to the nations conscious back in 1995 were the effervescent quartet
The Bluetones, who then set about assailing the UK charts with ten classic
top 40 hits in the short space of five years. Their post 2000 work failed
to quite emulate former glories, but the band still retained their spark
and continue to put out classy music to this day. Now, their inimitable
frontman, Mark Morriss, is releasing a solo album thats up there
with the best of them. I collared him about Memory Muscle,
some ambiguous lyrics and crap birthday presents
AD: What made you decide the time was ripe to venture out on your own?
MM: A combination of things really, good fortune being chief among them.
I started to demo these songs four years ago, so I had them sitting in the bank,
so to speak, and eventually word got round to the label Fruitcake that Id
been doing these acoustic shows of my new songs and it just grew from there.
Fruitcake is a label created by two blokes called John, who took their lead
from David Geffens old label Asylum Records, which focused primarily on
solo singer/songwriters. That suited me perfectly, and after we came to the
end of our tenure with Cooking Vinyl amicably and knowing we had
a bit of a break in the Bluetones schedule, it came at the perfect time.
Were aiming to put the next Bluetones album out ourselves though, and
hopefully make a bit more money than we normally do!
AD: The album actually comes across as quite twisted in places, despite its
deceptively bright and breezy exterior
MM: Ha ha, yeah well thats been one of my trademarks over the years.
Ive always liked to marry dark lyrics with sunny, upbeat melodies. Most
of my influences came from Loves Forever Changes, or Fleetwood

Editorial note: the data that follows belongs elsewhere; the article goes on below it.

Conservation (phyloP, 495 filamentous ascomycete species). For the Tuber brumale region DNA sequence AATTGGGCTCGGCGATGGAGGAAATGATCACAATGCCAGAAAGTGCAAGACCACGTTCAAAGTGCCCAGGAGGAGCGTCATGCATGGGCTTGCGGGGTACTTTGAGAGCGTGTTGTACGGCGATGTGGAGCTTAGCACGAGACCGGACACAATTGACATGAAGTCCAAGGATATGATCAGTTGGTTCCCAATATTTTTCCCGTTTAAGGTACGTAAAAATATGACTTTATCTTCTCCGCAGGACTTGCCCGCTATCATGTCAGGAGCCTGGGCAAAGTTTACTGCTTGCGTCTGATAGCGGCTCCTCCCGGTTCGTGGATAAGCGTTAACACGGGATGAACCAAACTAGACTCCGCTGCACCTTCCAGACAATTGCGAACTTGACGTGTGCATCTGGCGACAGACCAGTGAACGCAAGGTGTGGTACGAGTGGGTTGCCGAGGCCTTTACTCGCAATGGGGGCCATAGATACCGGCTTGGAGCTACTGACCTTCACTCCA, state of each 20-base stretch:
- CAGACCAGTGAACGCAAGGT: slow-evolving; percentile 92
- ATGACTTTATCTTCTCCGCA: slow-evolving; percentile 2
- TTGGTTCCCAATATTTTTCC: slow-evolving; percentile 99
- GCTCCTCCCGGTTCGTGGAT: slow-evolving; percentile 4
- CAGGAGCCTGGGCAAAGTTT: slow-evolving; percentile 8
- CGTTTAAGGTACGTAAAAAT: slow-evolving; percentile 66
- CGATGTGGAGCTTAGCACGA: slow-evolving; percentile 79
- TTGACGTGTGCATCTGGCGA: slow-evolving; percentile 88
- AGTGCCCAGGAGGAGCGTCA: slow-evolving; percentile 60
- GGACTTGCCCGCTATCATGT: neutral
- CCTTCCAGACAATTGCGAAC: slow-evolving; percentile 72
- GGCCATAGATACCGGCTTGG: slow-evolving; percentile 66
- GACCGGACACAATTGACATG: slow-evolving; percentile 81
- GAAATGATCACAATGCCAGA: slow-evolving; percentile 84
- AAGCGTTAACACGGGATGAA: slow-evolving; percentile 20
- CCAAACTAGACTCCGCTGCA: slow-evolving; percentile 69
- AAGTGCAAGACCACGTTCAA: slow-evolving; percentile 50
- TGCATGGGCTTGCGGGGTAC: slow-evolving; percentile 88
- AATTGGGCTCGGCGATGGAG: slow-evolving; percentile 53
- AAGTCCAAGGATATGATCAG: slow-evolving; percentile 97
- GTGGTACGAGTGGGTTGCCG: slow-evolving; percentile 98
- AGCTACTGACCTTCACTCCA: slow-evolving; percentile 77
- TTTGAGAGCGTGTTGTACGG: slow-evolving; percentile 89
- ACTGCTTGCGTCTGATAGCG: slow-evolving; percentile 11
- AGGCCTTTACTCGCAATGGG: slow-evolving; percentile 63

Macs Rumours I love that slightly Mariachi sound that
was going on in Forever Changes, so I was aiming for something like
that myself. Memory Muscle is meant to sound like a summer picnic
album, but if you scratch below the surface, the songs will touch people on
a more personal level. I think my misanthropic side comes across quite well!
AD: You did worry me a little by starting the album with a song called How
Maggie Got Her Bounce Back, because I wondered
MM: Its not about the Thatch, no! My girlfriends called Maggie.
It was a silly genesis for a song: for years and years she had this great big,
curly hair, but then one day it suddenly went all straight. Then not so long
ago, after she let her hair dry naturally, the curly hair came back, like a
big explosion, and she came bounding out of the bathroom saying Ive
got my bounce back! so I thought Hmmm
and the song was
borne out of that!
AD: What a great story for a song! Other alarming moments for me came in
the song Lemon & Lime. I quote and if Im
spoiling for a fight, I think Ive earned the right to take it into town,
and take my feelings out on some civilians. So, is that a routine night
on the town for members of The Bluetones?
MM: Ha, not in Tunbridge Wells its not! That songs all about